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Desperate Question Regarding MTA:SA

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This may be a really dumb question, but after playing San Andreas for PC, I'm dying to know...will San Andreas be released at the same time blue is released? or will it be released before that time? This question has me speculating that it will be released when blue is released, but I am always wrong so I would like to know.


-Mista C

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Blue is just the internal codename for the new platform, the 'guts' of mta if you like. Future MTA:VCs and MTA:SAs will both be built upon it. So your question is a little like asking if the new chevrolet chassis will be released at the same time as the new chevrolet :)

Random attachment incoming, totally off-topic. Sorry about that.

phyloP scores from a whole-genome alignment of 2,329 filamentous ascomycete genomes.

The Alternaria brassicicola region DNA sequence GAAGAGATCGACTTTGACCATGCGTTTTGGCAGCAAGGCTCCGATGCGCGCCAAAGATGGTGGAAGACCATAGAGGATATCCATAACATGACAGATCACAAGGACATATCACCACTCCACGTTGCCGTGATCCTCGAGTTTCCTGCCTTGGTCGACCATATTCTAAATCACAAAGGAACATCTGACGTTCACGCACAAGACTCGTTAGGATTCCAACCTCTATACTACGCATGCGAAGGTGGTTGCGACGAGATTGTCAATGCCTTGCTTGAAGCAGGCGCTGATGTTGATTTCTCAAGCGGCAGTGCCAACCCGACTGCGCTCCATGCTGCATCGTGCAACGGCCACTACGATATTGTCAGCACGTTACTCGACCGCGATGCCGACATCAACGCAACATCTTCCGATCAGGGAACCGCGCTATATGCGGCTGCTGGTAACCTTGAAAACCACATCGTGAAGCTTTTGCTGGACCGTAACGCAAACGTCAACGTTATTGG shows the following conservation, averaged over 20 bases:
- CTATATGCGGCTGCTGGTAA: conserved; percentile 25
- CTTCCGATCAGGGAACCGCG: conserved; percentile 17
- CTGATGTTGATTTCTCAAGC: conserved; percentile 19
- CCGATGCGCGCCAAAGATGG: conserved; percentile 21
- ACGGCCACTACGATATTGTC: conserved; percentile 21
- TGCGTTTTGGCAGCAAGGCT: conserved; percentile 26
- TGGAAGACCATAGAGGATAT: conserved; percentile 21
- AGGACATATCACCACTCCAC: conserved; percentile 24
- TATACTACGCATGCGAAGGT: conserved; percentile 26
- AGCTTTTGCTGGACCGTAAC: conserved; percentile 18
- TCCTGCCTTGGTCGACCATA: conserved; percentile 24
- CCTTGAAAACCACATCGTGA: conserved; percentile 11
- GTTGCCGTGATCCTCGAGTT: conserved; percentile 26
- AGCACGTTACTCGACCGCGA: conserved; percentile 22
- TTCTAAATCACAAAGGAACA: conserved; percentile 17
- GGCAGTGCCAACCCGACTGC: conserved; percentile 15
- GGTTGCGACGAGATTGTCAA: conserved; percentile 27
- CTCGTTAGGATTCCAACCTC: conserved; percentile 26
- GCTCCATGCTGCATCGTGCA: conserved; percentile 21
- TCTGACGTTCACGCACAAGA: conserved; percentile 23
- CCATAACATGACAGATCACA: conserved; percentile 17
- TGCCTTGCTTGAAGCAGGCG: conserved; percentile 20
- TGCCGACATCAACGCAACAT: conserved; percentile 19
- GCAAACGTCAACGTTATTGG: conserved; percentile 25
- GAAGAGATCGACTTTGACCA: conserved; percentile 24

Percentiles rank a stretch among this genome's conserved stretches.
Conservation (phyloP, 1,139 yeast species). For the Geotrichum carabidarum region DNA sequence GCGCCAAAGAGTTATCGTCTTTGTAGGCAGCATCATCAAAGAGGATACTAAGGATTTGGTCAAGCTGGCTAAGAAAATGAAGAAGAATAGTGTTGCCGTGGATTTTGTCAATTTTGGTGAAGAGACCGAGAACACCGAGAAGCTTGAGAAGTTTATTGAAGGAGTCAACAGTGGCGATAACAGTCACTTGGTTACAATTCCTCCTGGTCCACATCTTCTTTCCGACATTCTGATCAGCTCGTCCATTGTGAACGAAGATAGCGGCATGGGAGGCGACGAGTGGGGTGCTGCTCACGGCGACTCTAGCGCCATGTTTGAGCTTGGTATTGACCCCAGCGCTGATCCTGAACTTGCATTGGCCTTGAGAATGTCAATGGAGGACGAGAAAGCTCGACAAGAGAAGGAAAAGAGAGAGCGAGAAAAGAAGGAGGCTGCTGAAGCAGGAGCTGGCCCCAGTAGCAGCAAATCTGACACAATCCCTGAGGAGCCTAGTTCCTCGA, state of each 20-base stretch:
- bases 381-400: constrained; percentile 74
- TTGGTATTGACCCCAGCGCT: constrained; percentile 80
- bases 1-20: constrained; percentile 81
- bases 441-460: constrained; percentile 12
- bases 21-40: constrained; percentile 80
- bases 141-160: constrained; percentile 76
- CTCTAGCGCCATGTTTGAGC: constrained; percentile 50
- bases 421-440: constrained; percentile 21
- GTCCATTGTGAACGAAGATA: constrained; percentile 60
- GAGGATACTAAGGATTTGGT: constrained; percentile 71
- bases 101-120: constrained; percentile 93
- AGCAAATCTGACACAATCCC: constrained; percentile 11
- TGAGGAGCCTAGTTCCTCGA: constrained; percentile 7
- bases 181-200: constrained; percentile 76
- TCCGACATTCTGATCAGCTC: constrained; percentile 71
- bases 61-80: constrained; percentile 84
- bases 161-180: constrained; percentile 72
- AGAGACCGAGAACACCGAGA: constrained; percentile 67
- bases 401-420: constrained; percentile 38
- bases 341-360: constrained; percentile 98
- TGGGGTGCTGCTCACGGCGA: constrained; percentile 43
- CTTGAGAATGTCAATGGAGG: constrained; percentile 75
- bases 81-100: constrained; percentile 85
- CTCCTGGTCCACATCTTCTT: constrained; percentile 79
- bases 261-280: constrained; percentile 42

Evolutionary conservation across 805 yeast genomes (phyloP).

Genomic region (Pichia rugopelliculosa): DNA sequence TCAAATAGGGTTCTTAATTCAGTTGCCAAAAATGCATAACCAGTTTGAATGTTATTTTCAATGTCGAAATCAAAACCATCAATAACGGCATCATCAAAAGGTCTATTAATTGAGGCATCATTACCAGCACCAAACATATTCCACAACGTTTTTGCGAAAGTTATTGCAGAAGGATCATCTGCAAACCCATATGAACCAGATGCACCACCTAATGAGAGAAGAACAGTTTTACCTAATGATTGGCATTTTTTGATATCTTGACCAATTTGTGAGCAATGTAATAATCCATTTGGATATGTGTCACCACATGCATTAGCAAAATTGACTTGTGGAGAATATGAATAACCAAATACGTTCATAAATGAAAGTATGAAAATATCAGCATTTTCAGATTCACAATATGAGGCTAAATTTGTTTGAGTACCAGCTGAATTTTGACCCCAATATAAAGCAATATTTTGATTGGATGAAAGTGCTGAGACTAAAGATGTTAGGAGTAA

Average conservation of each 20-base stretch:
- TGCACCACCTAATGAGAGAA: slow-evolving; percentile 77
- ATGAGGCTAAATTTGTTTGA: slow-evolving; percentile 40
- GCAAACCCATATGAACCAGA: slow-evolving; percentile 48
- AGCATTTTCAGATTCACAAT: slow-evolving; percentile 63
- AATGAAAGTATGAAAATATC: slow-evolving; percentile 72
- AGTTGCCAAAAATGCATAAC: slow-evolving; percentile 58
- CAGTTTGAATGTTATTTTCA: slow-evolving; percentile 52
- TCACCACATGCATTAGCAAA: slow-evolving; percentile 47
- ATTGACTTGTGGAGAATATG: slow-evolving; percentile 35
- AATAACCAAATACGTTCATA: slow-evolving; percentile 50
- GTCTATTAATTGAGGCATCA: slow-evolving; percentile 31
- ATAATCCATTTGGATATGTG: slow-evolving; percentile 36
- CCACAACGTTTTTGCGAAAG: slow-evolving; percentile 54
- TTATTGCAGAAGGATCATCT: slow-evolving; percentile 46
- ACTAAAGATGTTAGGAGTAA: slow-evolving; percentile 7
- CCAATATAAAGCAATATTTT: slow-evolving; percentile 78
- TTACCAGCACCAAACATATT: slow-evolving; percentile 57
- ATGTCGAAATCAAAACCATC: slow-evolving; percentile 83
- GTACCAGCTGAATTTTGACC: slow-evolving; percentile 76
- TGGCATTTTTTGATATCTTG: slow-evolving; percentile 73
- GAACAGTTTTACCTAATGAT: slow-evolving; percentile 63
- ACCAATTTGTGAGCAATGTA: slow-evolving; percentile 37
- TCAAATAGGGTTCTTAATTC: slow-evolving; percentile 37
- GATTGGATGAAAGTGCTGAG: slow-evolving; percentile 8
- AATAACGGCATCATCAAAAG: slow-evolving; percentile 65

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But how can MTA work with San Andreas?

As far as I know some developer gave you the sourcecode for the few bits of network code that was built into GTA 3. Isn't that MP code lacking in San Andreas (since I doubt they even started to work on MP this time and just left it out right from the beginning)?

I don't want to know the details since you want to keep these secret, just curious how that works with a singleplayer-only game?

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a developer didnt "give" them the little piece of code, it was found and known about for a quite a long time before mta started. they used the code in the most earlier versions of gta3, and left alone that code when they found a better way, not using any of the left gta3 code.

i advise you to read the mta history page and the mta blue page.

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The code you refer to in gta3 was nothign usable anyway, simply a couple of menus and graphics left in indicating multiplayer was planned at one stage in GTA3's development. As the previous posters said, The whole point of MTA is to get a single player game to work as a multiplayer one.